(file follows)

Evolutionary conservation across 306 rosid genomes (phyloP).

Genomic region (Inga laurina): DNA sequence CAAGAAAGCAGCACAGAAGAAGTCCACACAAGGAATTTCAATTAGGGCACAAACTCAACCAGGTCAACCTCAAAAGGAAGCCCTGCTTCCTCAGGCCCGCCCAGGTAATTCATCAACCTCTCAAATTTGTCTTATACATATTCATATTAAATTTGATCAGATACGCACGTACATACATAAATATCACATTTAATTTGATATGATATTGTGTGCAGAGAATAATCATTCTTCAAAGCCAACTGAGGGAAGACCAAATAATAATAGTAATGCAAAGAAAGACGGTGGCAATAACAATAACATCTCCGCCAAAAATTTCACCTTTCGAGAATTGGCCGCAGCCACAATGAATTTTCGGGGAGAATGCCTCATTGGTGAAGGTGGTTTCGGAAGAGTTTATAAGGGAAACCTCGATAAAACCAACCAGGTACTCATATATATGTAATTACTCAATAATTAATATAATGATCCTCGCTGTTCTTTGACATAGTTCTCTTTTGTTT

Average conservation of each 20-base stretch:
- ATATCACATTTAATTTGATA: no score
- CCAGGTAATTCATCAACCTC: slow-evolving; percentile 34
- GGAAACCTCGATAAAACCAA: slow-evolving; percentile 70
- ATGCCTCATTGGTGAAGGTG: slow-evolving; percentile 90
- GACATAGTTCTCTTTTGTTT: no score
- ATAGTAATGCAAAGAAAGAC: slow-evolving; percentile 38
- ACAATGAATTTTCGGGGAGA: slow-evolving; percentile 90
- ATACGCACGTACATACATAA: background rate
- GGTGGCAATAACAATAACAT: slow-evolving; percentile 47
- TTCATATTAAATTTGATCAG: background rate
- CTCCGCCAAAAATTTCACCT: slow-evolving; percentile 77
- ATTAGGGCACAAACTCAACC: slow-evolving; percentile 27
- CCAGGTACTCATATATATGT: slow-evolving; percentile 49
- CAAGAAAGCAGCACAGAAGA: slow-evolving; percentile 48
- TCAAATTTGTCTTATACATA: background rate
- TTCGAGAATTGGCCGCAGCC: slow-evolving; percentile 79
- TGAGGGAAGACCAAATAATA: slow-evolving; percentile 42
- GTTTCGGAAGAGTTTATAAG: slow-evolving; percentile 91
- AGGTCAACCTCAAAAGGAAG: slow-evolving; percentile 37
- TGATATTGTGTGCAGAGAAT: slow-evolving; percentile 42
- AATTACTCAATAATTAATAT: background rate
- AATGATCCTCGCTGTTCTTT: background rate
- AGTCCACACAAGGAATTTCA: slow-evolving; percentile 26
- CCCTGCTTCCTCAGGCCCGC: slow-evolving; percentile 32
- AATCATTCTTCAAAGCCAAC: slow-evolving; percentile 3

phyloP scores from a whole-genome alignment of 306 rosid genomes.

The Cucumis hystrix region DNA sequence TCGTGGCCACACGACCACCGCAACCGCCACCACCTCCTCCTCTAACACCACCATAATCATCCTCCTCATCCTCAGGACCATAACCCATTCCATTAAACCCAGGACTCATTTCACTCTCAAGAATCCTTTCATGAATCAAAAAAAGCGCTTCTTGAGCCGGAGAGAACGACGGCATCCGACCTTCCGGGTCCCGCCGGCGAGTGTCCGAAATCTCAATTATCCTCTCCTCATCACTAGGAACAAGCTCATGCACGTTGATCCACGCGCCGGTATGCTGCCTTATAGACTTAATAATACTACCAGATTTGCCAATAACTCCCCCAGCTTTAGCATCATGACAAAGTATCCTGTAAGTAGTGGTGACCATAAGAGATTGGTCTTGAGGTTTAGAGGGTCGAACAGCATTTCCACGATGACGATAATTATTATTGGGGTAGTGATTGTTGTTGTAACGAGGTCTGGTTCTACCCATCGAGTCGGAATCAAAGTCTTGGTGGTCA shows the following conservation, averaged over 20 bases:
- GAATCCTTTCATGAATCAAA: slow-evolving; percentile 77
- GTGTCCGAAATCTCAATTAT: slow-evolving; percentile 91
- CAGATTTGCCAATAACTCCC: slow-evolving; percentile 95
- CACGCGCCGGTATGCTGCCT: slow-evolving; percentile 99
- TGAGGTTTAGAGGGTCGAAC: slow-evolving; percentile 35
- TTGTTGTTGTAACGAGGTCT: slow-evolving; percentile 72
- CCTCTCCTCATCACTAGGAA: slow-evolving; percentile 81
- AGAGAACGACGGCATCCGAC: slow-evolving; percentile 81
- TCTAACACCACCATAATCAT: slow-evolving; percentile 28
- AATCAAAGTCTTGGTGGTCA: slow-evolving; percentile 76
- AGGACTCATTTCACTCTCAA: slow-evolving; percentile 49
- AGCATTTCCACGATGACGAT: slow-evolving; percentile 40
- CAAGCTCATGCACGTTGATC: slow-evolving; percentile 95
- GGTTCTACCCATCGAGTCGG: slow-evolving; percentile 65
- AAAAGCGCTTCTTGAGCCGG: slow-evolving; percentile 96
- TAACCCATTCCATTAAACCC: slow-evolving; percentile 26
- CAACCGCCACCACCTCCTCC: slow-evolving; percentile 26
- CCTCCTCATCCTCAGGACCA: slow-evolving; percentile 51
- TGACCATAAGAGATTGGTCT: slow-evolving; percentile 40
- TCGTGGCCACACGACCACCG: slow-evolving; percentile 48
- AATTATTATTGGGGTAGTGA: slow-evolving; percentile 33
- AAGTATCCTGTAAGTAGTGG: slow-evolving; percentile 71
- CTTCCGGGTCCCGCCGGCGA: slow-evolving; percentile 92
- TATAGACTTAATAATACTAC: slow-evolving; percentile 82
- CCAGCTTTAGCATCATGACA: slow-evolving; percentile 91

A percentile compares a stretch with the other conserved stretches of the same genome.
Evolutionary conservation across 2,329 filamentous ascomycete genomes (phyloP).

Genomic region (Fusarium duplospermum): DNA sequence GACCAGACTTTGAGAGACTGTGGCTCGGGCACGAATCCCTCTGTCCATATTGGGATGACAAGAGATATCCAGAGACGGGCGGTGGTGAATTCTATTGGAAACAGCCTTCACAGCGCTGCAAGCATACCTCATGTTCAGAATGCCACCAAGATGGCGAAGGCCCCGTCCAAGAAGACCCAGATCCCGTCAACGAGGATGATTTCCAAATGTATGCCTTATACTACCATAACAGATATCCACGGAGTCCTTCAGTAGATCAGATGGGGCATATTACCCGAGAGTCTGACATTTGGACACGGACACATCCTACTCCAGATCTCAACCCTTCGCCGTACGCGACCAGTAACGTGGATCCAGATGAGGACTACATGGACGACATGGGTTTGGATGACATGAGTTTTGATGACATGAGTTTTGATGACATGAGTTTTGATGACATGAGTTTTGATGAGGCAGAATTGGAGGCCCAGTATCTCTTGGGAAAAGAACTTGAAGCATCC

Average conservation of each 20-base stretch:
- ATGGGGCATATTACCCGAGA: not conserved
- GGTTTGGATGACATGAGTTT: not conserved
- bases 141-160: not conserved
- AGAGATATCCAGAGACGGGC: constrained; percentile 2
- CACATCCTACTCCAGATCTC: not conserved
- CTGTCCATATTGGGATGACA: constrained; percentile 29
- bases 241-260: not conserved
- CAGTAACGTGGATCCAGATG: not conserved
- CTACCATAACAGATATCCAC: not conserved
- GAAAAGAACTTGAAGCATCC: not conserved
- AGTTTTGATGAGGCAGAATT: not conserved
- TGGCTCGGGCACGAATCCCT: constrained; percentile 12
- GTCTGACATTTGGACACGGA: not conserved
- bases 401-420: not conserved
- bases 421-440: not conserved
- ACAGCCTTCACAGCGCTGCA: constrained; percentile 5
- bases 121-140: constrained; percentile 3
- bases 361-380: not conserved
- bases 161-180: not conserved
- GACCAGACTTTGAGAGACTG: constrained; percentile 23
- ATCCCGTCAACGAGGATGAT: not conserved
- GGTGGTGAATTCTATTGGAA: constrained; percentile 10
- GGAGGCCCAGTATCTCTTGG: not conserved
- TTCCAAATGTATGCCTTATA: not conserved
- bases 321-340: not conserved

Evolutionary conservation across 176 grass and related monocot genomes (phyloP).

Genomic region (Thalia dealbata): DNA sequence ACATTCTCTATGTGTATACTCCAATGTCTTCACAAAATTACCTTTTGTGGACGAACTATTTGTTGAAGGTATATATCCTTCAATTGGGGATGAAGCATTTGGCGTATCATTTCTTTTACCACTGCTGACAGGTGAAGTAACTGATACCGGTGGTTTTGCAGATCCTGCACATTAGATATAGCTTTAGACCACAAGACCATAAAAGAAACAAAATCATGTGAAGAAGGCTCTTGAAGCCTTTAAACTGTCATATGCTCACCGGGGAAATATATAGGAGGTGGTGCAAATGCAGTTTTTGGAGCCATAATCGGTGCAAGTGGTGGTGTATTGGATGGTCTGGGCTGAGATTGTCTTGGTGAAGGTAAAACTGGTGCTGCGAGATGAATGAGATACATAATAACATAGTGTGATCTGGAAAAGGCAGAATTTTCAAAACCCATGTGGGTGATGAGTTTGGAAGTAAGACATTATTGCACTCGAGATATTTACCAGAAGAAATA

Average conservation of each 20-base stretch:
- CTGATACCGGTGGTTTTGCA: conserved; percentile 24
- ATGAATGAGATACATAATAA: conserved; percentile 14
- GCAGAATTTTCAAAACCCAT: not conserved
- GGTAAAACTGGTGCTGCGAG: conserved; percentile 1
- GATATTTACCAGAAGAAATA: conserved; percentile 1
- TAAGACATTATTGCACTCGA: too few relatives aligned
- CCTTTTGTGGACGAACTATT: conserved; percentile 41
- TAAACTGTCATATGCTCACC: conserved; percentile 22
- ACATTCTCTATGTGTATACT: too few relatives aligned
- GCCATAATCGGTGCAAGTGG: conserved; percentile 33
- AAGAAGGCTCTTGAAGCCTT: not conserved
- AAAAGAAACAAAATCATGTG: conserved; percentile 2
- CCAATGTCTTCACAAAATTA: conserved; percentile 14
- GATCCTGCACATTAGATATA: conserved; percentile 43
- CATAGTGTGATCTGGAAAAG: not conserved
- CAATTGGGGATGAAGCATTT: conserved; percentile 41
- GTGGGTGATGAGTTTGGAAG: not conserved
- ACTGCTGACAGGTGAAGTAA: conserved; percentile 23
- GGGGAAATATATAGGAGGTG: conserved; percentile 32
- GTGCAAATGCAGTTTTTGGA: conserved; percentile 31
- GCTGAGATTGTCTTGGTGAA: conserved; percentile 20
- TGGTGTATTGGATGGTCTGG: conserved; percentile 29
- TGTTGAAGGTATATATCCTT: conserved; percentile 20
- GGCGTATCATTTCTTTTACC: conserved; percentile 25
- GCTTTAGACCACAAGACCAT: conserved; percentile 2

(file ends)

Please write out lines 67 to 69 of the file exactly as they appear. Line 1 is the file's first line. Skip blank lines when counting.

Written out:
- CAGTAACGTGGATCCAGATG: not conserved
- CTACCATAACAGATATCCAC: not conserved
- GAAAAGAACTTGAAGCATCC: not conserved